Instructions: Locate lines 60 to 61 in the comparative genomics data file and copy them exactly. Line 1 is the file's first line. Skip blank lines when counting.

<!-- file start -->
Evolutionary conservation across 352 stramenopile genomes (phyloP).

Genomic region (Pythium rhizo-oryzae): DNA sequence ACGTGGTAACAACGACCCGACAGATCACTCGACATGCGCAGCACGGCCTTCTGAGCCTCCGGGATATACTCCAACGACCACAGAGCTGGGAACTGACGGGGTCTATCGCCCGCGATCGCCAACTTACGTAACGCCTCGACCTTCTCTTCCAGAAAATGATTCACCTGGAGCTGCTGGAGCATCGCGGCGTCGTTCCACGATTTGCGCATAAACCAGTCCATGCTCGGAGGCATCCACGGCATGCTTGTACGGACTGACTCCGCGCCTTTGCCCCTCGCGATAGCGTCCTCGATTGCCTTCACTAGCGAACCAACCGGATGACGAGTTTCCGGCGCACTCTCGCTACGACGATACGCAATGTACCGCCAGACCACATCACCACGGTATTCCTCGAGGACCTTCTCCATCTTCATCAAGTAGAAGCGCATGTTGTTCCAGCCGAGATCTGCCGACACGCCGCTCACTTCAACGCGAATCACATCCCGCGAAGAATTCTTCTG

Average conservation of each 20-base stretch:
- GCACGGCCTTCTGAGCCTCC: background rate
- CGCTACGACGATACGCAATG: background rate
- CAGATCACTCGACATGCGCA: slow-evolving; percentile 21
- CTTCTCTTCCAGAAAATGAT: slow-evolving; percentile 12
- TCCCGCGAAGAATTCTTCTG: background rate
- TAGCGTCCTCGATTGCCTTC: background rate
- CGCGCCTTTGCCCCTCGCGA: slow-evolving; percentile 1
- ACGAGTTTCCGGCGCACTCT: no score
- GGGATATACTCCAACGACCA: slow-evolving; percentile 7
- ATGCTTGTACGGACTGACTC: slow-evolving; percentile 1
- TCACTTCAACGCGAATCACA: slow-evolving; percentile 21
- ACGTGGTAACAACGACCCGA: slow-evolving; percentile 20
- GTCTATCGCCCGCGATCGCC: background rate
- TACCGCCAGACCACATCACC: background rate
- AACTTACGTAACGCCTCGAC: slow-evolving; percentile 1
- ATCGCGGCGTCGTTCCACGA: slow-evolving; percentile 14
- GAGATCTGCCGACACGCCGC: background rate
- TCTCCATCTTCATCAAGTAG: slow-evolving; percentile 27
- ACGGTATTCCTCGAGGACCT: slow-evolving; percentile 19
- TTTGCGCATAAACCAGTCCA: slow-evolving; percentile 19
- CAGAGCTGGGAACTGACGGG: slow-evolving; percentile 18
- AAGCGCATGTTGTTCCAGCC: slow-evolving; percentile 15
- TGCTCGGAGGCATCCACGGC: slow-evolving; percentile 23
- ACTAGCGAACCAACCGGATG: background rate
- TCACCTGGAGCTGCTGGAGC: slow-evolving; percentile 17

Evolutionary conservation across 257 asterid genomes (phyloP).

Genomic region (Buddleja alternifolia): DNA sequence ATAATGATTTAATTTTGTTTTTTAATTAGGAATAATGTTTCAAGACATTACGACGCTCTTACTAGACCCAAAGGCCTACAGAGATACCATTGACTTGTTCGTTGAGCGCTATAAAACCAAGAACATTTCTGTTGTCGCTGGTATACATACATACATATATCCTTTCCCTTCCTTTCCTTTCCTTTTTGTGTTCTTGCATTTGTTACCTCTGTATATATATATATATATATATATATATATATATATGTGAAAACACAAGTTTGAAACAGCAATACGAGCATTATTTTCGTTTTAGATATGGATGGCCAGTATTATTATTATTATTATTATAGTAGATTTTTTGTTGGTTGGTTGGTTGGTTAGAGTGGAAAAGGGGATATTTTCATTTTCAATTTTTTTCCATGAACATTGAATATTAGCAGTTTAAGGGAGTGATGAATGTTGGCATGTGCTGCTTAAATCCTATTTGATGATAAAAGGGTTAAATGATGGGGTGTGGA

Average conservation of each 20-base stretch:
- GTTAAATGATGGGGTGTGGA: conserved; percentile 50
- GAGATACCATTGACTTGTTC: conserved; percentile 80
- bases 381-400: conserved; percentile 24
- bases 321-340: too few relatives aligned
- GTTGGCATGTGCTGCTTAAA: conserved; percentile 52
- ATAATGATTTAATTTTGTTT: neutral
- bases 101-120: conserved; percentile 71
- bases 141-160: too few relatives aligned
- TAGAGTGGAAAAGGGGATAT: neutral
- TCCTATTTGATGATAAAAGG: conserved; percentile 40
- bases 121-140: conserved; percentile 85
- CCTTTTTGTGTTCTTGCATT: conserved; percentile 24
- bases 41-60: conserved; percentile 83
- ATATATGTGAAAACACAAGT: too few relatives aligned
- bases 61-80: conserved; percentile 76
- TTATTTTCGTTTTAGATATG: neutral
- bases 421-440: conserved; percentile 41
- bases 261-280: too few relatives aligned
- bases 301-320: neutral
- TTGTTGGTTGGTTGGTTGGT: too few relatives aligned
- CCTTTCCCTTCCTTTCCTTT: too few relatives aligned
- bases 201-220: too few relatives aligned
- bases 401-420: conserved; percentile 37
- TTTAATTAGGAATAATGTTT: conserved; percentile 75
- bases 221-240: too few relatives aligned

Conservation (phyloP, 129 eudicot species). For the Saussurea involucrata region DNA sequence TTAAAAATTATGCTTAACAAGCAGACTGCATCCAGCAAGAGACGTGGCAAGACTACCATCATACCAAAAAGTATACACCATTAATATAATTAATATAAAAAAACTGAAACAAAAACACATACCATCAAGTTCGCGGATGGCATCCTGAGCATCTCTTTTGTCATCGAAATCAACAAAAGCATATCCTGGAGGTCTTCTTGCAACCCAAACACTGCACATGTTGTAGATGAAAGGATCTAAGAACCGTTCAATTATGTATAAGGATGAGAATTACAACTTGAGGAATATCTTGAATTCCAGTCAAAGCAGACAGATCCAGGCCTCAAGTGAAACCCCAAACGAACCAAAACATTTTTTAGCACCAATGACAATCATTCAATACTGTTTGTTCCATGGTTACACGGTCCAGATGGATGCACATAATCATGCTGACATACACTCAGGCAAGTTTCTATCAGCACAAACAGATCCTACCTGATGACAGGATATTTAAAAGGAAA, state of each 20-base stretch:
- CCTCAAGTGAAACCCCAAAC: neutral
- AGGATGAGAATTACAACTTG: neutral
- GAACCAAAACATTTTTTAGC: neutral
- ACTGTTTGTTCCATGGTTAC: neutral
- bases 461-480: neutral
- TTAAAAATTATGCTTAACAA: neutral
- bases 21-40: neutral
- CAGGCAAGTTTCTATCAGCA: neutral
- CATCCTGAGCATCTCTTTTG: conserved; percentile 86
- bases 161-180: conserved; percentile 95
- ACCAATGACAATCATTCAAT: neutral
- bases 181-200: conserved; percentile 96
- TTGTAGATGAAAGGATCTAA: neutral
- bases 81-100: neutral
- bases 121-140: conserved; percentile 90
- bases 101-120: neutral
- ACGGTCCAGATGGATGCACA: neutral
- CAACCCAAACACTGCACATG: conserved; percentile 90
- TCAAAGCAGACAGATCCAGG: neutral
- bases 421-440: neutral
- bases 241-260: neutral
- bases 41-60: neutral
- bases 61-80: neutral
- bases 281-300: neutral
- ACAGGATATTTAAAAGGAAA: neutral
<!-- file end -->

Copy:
- GAACCAAAACATTTTTTAGC: neutral
- ACTGTTTGTTCCATGGTTAC: neutral